Should we consider 2015 as the year of transhumanism? Well, we’re barely at the end of its first semester, but there are already several milestones to be mentioned. Maybe the technology didn’t evolve much, though we have some important achievements in culture and society – and this started last year, actually.
Even though I may pick some events that happened in late 2014, I think they became more evident just now. First of all, now we are much more aware about the importance of Martine Rothblatt, America’s highest-paid female CEO and a transhumanist. In September, New York magazine published a 9-page article about her, sharing with the world a long and amazing story about the “Trans-Everything CEO”.
Martine is a futurist and pharma tycoon (she founded and runs the biopharmaceutical company United Therapeutics), satellite entrepreneur, philosopher and a trans woman. But, in fact, she considers herself much more like a transhumanist rather than a transgender. And a very interesting thing to be noticed here is that Lisa Miller, author of the New York magazine article, explained the term transhumanist as “a particular kind of futurist who believes that technology can liberate humans from the limits of their biology – including infertility, disease, and decay, but also, incredibly death”. Reading this again, it seems much more neutral than it seemed when I read the story for the first time. At that moment, I instantly linked transhumanism to transgender as a means to liberate humans from their biological condition, but in this case this says much more to gender issues rather than any other possibilities.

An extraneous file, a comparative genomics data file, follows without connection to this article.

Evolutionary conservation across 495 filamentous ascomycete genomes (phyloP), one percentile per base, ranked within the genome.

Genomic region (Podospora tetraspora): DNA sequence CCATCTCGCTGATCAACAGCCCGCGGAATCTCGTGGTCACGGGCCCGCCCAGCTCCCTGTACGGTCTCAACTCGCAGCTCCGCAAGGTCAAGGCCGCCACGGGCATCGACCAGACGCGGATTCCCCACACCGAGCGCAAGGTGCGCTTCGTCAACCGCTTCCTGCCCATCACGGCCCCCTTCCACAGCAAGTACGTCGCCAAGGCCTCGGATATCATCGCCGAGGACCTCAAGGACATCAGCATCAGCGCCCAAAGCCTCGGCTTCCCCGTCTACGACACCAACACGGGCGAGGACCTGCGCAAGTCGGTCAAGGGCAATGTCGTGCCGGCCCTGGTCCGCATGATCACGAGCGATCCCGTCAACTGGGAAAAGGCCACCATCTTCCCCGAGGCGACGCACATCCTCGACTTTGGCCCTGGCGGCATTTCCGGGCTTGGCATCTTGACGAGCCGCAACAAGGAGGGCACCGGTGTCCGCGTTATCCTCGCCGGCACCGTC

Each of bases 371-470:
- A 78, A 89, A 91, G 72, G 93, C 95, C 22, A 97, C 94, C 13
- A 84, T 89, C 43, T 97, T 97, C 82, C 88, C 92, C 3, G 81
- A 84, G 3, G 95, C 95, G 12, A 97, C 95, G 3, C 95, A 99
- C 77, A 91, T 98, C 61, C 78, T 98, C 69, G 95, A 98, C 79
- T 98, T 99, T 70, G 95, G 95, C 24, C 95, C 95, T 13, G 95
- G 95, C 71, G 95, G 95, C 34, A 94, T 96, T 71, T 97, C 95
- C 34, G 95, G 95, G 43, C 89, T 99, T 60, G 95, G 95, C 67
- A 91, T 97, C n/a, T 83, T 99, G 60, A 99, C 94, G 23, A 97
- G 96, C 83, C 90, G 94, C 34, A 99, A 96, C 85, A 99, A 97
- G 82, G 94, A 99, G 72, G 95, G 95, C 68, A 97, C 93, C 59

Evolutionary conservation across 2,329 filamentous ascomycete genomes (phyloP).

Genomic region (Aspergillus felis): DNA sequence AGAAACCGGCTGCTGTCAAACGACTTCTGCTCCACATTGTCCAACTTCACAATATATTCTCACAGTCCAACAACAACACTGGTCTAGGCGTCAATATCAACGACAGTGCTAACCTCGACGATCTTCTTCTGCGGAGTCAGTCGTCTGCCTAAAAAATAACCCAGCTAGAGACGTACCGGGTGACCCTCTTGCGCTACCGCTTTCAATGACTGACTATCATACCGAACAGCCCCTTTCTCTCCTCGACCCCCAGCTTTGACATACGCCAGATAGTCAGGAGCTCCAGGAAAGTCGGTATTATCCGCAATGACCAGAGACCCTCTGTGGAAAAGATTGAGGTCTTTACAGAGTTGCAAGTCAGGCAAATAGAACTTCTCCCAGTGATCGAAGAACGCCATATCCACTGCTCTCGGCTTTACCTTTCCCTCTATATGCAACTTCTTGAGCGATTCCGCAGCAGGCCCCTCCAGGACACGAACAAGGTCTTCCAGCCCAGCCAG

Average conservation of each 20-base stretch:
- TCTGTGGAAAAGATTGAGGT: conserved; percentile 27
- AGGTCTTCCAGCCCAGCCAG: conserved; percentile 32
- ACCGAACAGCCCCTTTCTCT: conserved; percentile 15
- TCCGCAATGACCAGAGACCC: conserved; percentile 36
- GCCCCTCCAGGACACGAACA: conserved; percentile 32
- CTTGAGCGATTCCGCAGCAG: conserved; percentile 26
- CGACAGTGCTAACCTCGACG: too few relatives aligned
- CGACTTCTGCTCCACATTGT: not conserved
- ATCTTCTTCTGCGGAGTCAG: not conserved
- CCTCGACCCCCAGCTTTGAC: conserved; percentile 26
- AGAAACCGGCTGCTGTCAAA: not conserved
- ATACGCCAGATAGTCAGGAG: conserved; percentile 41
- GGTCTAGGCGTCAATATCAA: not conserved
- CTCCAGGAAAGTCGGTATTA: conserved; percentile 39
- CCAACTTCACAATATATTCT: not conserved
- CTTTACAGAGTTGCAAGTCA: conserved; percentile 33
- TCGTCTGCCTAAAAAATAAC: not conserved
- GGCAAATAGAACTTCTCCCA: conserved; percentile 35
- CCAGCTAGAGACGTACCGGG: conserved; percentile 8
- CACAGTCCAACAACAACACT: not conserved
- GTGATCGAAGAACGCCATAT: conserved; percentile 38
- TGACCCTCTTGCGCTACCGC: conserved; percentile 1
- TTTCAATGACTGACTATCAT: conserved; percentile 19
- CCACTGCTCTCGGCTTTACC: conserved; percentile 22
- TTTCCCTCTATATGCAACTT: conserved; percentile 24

As Lisa points out, Martine prefers not to limit herself to available words. Her suggestions are “Pn.”, for “person”, in place of “Mr.” and “Ms.”, and “spice” as both husband or wife. However, the prefix “trans” is one that she likes a lot, for it expresses Martine’s self-image as “an explorer who crosses barriers into strange new lands”. As a matter of fact, the CEO really thinks that when she feels a connection to a new acquaintance, she “transcends”.
While not running her $5 billion company or spending some time with her family, she is working on different ways to support research in technology. Martine believes in “a future in which the beloved dead will live again as digital beings, reanimated by sophisticated artificial-intelligence programs that will be as cheap and accessible to every person as iTunes”. She says this may sound “messianic or even childlike”, but for her this is “simply practical and technologically inevitable.”
Martine is also connected to Dmitry Itskov’s 2045 Initiative. In June 2013, she joined the first Global Future 2045 International Congress together with scientists such as Hiroshi Ishiguro, Marvin Minsky and Randal A. Koene, who is the neuroengineer pioneer behind the Carbon Copies foundation. He was the first one to propose the term and specific approach called whole brain emulation, and since then he has been working on a long research about the creation of the SIM (substrate-independent minds). This means Koene is trying to make possible the implementation of the functions of the mind in different platforms. Together with other neuroscientists, computer scientists and people from the press, Carbon Copies is also teamed up with the 2045 Initiative and today it keeps a group on Facebook.